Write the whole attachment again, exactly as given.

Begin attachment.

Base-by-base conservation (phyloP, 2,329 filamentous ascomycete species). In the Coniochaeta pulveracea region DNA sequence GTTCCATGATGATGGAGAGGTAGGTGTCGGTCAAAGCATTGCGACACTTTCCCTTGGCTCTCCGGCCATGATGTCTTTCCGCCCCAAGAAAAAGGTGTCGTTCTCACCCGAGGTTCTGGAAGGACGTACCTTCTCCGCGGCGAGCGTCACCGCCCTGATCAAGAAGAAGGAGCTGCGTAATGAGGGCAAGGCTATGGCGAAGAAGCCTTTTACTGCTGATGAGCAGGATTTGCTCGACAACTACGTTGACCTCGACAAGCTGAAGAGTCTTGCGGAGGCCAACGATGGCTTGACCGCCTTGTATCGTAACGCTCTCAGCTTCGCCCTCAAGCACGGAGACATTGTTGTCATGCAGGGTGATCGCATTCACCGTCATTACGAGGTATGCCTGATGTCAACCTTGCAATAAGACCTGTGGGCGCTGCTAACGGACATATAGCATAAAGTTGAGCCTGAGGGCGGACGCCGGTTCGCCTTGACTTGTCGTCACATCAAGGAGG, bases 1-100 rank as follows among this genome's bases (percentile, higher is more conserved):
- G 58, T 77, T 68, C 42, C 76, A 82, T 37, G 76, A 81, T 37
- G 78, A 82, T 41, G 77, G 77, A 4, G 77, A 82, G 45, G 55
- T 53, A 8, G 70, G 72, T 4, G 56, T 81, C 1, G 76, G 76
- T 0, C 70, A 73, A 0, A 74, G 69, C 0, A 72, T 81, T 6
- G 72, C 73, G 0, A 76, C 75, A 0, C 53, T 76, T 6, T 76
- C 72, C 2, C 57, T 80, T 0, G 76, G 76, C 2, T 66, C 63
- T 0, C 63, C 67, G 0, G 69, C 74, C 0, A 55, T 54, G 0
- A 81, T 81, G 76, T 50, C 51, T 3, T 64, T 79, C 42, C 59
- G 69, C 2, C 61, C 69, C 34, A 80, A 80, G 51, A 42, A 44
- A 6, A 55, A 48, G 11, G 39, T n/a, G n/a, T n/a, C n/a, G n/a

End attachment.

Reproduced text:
Base-by-base conservation (phyloP, 2,329 filamentous ascomycete species). In the Coniochaeta pulveracea region DNA sequence GTTCCATGATGATGGAGAGGTAGGTGTCGGTCAAAGCATTGCGACACTTTCCCTTGGCTCTCCGGCCATGATGTCTTTCCGCCCCAAGAAAAAGGTGTCGTTCTCACCCGAGGTTCTGGAAGGACGTACCTTCTCCGCGGCGAGCGTCACCGCCCTGATCAAGAAGAAGGAGCTGCGTAATGAGGGCAAGGCTATGGCGAAGAAGCCTTTTACTGCTGATGAGCAGGATTTGCTCGACAACTACGTTGACCTCGACAAGCTGAAGAGTCTTGCGGAGGCCAACGATGGCTTGACCGCCTTGTATCGTAACGCTCTCAGCTTCGCCCTCAAGCACGGAGACATTGTTGTCATGCAGGGTGATCGCATTCACCGTCATTACGAGGTATGCCTGATGTCAACCTTGCAATAAGACCTGTGGGCGCTGCTAACGGACATATAGCATAAAGTTGAGCCTGAGGGCGGACGCCGGTTCGCCTTGACTTGTCGTCACATCAAGGAGG, bases 1-100 rank as follows among this genome's bases (percentile, higher is more conserved):
- G 58, T 77, T 68, C 42, C 76, A 82, T 37, G 76, A 81, T 37
- G 78, A 82, T 41, G 77, G 77, A 4, G 77, A 82, G 45, G 55
- T 53, A 8, G 70, G 72, T 4, G 56, T 81, C 1, G 76, G 76
- T 0, C 70, A 73, A 0, A 74, G 69, C 0, A 72, T 81, T 6
- G 72, C 73, G 0, A 76, C 75, A 0, C 53, T 76, T 6, T 76
- C 72, C 2, C 57, T 80, T 0, G 76, G 76, C 2, T 66, C 63
- T 0, C 63, C 67, G 0, G 69, C 74, C 0, A 55, T 54, G 0
- A 81, T 81, G 76, T 50, C 51, T 3, T 64, T 79, C 42, C 59
- G 69, C 2, C 61, C 69, C 34, A 80, A 80, G 51, A 42, A 44
- A 6, A 55, A 48, G 11, G 39, T n/a, G n/a, T n/a, C n/a, G n/a